California has suspended its plastic bag ban and loosened requirements on recycling centers for 60 days, a move Gov. Gavin Newsom said was needed to protect essential workers like grocery store clerks from exposure to the coronavirus.
Newsom suspended the bag ban with an April 23 executive order, joining other states like New York and Maine in pausing enforcement of carryout bag laws. But the state's grocery stores wanted governments in the Golden State to do more.
The California Grocers Association urged more than 150 cities and counties in the state with their own local bag bans or restrictions, which are not affected by Newsom's order, to also suspend their ordinances.
"For the safety of our valued grocery employees and consumers, and to provide consistency throughout the state, our industry is asking all local governments with carryout bag bans to similarly suspend their ordinance for at least 60-days," said CGA President and CEO Ron Fong.
CGA said it supported a return to full implementation of state and local bag laws when public health officials and the state government determine it is safe. California's 2016 state bag ban grandfathered in all local bag restrictions that were in effect before Jan. 1, 2015.
Environmental groups in the state, however, took a different approach. Californians Against Waste said that while retailers may have good intentions in asking for the law to be paused, suspending the bag ban was unnecessary.
CAW Executive Director Mark Murray said in a statement that reusable bags do not pose a threat to workers if customers bag their own groceries. He pointed to guidelines released earlier in April by the California Occupational Safety and Health Administration around use of reusable bags.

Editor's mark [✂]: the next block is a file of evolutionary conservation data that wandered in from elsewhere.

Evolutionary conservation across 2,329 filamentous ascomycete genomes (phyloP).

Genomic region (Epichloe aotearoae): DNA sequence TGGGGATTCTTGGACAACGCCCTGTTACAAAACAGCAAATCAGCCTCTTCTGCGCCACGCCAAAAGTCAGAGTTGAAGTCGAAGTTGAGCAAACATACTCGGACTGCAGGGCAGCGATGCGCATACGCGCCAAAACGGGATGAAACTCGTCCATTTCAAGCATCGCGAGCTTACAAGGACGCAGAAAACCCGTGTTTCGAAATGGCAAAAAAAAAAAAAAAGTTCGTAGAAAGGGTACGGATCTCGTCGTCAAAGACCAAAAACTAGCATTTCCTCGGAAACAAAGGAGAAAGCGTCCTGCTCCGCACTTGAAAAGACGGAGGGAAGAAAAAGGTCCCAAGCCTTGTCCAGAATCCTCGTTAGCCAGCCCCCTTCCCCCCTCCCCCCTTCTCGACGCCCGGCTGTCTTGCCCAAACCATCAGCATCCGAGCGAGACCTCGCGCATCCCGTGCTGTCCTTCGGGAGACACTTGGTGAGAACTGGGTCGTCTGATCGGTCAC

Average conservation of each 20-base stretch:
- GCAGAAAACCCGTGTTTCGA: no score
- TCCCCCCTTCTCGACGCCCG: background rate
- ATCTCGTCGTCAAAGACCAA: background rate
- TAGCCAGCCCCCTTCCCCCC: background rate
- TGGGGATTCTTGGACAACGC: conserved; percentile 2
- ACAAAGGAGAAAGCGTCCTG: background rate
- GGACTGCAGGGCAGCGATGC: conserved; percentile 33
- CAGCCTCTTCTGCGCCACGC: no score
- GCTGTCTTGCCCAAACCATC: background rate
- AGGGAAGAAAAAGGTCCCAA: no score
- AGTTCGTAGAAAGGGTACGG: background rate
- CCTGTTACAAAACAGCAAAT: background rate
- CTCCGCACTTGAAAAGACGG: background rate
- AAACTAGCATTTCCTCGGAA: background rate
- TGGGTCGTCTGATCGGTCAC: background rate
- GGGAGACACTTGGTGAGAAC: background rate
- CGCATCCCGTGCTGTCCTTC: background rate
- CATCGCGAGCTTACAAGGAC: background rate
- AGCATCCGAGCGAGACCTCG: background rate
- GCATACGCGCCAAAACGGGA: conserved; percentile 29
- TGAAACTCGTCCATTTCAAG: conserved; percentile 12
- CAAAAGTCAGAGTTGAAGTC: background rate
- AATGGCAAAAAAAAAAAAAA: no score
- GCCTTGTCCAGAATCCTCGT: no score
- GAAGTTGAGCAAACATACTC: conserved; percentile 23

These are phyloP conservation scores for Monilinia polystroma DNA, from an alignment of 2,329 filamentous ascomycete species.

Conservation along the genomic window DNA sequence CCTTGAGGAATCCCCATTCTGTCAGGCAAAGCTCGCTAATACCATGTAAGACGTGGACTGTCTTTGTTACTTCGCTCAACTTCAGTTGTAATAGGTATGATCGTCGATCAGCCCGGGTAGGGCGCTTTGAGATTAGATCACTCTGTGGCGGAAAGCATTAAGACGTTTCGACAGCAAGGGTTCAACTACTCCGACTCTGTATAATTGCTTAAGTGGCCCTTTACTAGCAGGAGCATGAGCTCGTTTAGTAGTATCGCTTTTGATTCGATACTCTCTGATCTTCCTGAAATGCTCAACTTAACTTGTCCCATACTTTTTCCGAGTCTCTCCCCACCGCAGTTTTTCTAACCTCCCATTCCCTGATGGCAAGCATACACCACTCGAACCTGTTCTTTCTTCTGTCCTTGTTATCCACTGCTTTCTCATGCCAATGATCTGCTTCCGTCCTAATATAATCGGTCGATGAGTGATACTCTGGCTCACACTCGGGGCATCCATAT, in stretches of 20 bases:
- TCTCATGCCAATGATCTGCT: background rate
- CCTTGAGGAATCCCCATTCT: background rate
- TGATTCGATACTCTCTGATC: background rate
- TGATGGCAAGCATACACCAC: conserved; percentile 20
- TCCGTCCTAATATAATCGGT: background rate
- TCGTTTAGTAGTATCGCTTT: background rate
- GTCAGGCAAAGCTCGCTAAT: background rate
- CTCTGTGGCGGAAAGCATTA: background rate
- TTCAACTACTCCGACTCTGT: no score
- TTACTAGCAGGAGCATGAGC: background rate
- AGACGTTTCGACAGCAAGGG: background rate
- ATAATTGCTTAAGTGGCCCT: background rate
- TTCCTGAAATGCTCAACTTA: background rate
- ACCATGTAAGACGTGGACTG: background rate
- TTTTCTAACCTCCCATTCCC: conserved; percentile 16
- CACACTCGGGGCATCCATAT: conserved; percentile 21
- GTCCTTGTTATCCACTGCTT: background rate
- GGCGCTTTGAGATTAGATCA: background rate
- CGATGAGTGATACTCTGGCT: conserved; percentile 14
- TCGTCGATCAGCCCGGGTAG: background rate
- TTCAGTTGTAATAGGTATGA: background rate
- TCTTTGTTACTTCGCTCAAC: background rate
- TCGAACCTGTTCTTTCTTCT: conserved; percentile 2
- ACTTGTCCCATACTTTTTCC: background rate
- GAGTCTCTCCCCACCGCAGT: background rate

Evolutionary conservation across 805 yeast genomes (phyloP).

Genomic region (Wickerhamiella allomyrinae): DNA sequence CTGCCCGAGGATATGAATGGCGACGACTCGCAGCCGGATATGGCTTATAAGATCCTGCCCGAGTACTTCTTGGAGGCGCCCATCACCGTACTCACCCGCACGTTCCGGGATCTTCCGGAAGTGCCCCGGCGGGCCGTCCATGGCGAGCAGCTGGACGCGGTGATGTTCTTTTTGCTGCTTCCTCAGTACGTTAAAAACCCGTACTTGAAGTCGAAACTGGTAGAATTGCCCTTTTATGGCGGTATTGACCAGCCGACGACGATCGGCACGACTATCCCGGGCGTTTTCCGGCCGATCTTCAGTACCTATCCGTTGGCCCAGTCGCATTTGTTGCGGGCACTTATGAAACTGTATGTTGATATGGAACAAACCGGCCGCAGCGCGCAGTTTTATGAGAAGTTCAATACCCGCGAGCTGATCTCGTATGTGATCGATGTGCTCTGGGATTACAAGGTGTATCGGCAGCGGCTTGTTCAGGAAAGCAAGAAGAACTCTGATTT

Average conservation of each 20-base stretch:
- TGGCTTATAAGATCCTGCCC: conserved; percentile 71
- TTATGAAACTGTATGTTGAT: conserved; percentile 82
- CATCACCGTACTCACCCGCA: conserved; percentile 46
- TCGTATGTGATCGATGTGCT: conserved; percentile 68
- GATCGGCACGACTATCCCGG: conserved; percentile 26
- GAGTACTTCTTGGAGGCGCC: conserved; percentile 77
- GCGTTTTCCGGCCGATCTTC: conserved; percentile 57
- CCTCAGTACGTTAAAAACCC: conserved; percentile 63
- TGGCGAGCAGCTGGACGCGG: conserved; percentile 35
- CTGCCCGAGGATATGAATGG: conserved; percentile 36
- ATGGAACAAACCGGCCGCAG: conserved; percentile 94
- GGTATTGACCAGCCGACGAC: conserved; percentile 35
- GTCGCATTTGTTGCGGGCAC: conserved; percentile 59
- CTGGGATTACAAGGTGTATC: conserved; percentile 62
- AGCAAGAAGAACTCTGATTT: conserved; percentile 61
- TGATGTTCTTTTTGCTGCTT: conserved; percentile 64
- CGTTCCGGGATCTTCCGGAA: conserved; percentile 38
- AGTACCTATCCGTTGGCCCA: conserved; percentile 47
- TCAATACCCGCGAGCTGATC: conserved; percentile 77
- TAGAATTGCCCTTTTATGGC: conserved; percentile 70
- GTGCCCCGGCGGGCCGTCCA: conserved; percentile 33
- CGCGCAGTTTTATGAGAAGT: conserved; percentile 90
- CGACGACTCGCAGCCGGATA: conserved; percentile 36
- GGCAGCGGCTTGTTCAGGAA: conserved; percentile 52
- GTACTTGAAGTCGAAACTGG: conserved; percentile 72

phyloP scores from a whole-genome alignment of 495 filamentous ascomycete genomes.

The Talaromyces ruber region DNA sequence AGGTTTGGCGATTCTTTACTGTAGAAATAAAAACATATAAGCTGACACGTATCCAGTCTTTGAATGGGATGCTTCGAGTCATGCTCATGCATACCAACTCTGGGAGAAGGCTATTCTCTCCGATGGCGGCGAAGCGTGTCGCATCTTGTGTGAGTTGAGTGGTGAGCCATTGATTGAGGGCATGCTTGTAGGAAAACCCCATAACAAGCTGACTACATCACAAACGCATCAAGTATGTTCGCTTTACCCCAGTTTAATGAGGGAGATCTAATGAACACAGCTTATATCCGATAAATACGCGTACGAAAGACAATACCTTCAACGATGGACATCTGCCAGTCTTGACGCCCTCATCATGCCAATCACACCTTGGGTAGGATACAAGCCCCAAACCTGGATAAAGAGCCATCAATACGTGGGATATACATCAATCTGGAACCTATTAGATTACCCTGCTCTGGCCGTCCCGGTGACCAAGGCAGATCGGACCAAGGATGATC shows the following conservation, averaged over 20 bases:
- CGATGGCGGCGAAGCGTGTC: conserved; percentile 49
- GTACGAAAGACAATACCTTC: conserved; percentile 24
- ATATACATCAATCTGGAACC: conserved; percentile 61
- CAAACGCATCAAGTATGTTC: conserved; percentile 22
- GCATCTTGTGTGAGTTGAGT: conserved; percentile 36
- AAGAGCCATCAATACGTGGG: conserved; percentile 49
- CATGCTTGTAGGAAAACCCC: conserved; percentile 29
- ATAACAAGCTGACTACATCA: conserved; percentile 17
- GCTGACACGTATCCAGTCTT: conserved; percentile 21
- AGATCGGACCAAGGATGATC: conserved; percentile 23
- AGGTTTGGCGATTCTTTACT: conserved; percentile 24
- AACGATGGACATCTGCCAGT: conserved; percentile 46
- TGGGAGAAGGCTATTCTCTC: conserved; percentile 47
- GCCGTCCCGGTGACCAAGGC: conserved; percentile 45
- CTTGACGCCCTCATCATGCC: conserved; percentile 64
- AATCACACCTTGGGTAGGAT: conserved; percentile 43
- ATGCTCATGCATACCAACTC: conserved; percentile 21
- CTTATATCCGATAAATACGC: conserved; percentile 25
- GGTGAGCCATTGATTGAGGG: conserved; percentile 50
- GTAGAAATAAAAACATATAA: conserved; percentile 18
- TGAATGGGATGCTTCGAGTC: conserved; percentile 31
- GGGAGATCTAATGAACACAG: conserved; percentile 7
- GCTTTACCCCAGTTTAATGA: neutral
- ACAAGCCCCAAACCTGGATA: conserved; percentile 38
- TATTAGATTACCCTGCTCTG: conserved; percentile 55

"Retailers, while maybe well intended, inflicted this costly and unnecessary wound on themselves by discouraging consumers from bringing their own bags," he said in a statement. "The simple and safe solution for consumers and stores is for everyone to bring their reusable bags and bag their own groceries in line with Cal-OSHA guidelines."
Newsom's order said it was necessary to suspend the ban because the coronavirus could be spread by exposure at retailers, beverage dealers and recycling centers.
"It is critical to protect the public health and safety and minimize the risk of COVID-19 exposure for workers engaged in essential activities, such as those handling reusable grocery bags or recyclable containers where recycling centers are not available," the order said.
His order also suspended for 60 days a state law requiring recycling centers to operate a minimum number of hours per week or remain open during specified periods of time.
The order also suspends in-store redemption of containers under the state's bottle bill, to help mitigate the spread of COVID-19.